"Eventually they talked him into it and, of course, everything turned out fine," Nelson says. "Dan's dad is gone now but I got an email from him last year, saying his father would be absolutely tickled pink from all that he caused."
Tonight, between 15 and 20 people will gather at a nephew's abode to observe the Nelsons' ninth annual Festivus celebration. (To simplify things, the family marks Festivus on the last Saturday before Christmas.) Dressed as their favourite character from Seinfeld, they will watch the Festivus episode together for the umpteenth time, reciting their favourite lines as if they were at a screening of the Rocky Horror Picture Show.
Later, they'll chow down on foodstuffs directly tied to the series: things such as marble rye bread, Junior Mints, muffin tops and -- "No soup for you!" -- a heaping helping of mulligatawny.
One year after dinner they trotted out a Seinfeld trivia game but that turned out to be a failed experiment, Nelson says, because "everybody knew all the answers -- it was too easy."
As for that other Festivus tradition -- the part of the evening normally reserved for the "airing of grievances" -- well, the Nelsons try to refrain from getting too personal. ("I got a lot of problems with you people and now you're going to hear about it," Frank states, before telling his guests how they disappointed him, that year.)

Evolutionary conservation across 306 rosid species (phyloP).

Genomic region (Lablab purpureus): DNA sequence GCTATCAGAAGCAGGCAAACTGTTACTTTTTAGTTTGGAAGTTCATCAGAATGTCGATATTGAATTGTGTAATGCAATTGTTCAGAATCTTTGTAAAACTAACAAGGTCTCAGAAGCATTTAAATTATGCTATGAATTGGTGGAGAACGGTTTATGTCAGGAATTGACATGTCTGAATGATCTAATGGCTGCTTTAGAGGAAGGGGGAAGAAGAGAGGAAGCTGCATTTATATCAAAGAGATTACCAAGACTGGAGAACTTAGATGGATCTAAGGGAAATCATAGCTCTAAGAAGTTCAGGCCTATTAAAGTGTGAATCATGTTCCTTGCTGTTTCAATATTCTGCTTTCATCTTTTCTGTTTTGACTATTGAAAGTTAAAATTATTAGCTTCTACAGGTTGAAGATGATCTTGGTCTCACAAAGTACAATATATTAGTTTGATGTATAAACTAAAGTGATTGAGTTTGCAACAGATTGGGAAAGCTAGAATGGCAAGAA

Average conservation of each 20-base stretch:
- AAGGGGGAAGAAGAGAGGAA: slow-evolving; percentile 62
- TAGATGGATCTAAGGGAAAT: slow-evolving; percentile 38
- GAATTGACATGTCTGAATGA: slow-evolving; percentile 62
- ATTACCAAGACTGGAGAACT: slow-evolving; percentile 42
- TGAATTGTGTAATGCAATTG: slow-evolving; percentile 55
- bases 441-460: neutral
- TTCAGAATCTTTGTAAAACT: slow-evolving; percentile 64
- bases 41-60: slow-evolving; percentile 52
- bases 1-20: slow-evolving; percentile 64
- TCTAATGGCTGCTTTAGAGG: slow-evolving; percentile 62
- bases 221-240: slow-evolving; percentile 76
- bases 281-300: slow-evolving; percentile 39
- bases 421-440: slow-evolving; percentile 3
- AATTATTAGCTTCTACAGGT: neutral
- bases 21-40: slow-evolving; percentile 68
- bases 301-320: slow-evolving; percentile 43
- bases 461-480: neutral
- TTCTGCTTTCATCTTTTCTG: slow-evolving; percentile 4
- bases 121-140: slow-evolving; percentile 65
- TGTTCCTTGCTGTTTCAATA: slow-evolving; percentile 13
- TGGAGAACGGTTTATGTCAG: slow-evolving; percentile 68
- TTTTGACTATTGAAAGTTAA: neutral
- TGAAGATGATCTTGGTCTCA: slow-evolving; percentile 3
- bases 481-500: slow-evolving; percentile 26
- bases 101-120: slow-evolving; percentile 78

"Our grievances aren't too threatening," Nelson says with a laugh. "They run more along the lines of 'Bacon is expensive' or 'Drivers don't signal;' Nothing too in your face."
Nelson has a stock answer when people ask him if Festivus has taken the place of Christmas in his household.
"I say 'No, of course we still have Christmas.' Christmas is as good as ever. But once you add Festivus to it, it just makes the whole season more fun. The one thing about Festivus celebrations is they're low-stress; you don't have to shop, you maybe prepare one dish and you show up.
"And hey, it doesn't take that long to put up a pole."
About that pole: anybody in the market for one of their own might want to get in touch with Wagner Collaborative Metal Works, a Wisconsin-based company that bills itself as "the world's largest manufacturer and distributer of Festivus Poles."
"We offer three styles -- a full, floor-size model, a table-top model and a desktop version," says Tony Leto, when reached at his office in Milwaukee.
Although sales have been fairly steady through the years, Leto says demand for Festivus poles went through the roof in 2006 after an article about his firm's product was published by The Associated Press. The story ran on Dec. 23, he says, and his department was inundated with calls -- many from people willing to pay $200 for next-day delivery.
One year, the company even set up a sales lot filled with metal poles in lieu of Christmas trees. "It was awfully cold and licking the poles would not have been a good idea," Leto says, when a scribe asks him the question on the tip of everybody's tongue.
The company ships its poles across North America, and Leto is familiar with orders that have come in from as far away as New Zealand.
"We tend to dissuade them, though, as the freight costs would be prohibitive," he explains. "We suggest they purchase suitable alternatives from a local, home-supply store or metal distributor, instead."